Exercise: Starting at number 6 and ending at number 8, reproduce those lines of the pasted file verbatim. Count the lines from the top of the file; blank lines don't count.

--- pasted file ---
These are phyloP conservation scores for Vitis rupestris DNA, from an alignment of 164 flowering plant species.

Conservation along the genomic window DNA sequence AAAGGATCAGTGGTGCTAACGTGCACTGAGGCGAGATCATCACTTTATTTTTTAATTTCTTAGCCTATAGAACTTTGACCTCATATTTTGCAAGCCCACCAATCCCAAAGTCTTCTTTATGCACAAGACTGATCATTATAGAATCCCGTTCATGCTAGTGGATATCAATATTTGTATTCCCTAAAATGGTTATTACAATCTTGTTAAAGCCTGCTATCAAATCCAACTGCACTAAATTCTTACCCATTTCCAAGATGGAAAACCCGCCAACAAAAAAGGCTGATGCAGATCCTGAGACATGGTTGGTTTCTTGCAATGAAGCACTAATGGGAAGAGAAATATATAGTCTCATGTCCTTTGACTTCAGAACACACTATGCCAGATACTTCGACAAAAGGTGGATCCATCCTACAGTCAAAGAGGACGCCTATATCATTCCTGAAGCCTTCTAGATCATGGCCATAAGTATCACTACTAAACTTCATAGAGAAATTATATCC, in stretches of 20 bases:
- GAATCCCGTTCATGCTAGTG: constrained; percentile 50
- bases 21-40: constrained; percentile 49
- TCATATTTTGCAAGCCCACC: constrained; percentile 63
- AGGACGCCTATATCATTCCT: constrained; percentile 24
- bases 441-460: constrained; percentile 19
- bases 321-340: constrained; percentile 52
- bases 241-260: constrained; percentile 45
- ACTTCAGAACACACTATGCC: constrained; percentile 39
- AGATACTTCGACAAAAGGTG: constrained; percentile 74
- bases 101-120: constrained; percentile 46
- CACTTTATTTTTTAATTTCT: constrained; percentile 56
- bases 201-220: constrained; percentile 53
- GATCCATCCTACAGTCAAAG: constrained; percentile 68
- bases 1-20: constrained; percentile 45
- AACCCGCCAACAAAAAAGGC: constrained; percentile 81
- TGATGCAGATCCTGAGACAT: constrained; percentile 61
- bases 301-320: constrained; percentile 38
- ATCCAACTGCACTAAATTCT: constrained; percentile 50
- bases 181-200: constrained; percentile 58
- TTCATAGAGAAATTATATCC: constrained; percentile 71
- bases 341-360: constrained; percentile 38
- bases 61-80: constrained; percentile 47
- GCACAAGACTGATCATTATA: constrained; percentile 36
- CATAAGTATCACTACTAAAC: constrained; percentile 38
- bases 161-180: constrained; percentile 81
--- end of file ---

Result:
- AGGACGCCTATATCATTCCT: constrained; percentile 24
- bases 441-460: constrained; percentile 19
- bases 321-340: constrained; percentile 52